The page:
Saudi Arabian Women Can Now Drive: What Still Needs to be Done

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By: Samantha Mintz-Agnello

On Sunday, June 24, 2018, the ban was officially lifted in Saudi Arabia that prevented women from driving, which meant that now women can drive in every nation. A main reason that this ban was lifted is due to economic implications. Currently, there is a plan of social and economic reform in Saudi Arabia, the “Vision 2030” that has been put into place over the last two years. The fact that women did not drive was hurting the workforce, as these women had to employ male drivers. While this is a monumental day for Saudi women, and this is a hopeful road to women empowerment and equality in Saudi Arabia, I cannot seem to ignore the psychological damage and the lack of power and respect that these women still endure.

Don’t get me wrong, the fact that women can now drive in Saudi Arabia is historic, important, and necessary. It seems that women are on their way to being treated humanely and equally, but there is still a lot of work to be done. First, there needs to be some way to repair the psychological gender roles put in place in Saudi Arabia. While some women have stated that they feel “free” and “relieved,” many women choose not to celebrate this historic day and drive. This is because of the conception of women in society and the boundaries and restrictions previously placed on them. They are not used to this treatment of women and school of thought; they are terrified to endure the roads by themselves. Some women truly believe they cannot and should not drive because they are a woman. To mend this way of thinking, there needs to be a change in misconceptions about women and their role. This needs to start at the government level and will hopefully trickle down into these women who do not believe in themselves. While driving is a good start, more must be done.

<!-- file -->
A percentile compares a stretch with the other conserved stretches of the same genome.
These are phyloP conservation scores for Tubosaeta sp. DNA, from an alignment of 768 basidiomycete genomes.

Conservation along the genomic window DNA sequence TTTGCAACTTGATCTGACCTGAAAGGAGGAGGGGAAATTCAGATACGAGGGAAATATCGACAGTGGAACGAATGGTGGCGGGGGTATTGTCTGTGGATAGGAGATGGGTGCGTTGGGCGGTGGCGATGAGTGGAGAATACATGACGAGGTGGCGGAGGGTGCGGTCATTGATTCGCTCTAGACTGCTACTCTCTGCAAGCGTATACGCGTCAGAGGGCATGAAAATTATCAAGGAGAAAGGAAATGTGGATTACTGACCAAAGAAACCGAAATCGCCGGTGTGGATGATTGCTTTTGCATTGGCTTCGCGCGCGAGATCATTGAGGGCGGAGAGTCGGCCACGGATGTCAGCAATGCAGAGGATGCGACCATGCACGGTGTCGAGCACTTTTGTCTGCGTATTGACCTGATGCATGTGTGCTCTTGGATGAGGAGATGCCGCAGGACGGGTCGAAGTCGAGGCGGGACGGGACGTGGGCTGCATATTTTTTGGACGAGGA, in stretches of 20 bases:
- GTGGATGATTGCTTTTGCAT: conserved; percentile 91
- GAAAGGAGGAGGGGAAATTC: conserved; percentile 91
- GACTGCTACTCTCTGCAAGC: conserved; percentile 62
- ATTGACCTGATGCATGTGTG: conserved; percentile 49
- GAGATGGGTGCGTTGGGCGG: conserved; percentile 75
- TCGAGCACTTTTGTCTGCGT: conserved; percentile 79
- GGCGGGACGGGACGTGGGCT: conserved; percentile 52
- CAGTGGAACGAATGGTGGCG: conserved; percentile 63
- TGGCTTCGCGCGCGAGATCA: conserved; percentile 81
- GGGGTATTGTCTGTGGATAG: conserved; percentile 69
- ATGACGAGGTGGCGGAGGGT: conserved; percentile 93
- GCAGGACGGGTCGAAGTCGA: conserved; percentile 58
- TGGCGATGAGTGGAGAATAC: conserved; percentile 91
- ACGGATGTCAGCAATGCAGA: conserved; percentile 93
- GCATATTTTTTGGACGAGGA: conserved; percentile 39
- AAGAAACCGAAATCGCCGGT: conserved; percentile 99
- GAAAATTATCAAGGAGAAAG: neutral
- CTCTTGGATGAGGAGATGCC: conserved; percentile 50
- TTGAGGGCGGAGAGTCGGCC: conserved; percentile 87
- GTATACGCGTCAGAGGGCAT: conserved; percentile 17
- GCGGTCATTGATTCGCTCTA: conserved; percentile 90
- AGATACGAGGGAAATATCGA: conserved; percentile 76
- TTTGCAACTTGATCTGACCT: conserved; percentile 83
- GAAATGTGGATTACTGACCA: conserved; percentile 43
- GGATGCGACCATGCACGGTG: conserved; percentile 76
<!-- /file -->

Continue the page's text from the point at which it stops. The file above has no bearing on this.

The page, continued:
Furthermore, there are still many things women cannot legally do in Saudi Arabia. Women cannot “mix freely” with Saudi men, with some exceptions in places like hospitals and banks. It is laws like these that urge women to believe that they are lesser than men and that their role in society is not respected. Additionally, Saudi women must wear a full-length black abaya in public, which is done to “protect women’s modesty.” Customs like this, while there are some religious factors, are damaging to women. The lack of choice a woman has in what she wears speaks volumes to the little freedom they have in their daily lives. Lastly, men are still in charge of practically all decisions. Women are required to have an official male “guardian,” whether this be a husband, father, or even a son. The fact that children have more power than their own mothers is demonstrative of the oppression women face.

Women driving in Saudi Arabia is monumental, but this is only one small change. It should not only be celebrated, but should be a wake-up call for more reform. The stigmas and legislation need to be changed for the sake of these women and future generations. Hopefully, the ban being lifted is the first step in the road of much needed change in a truly outdated way of living.

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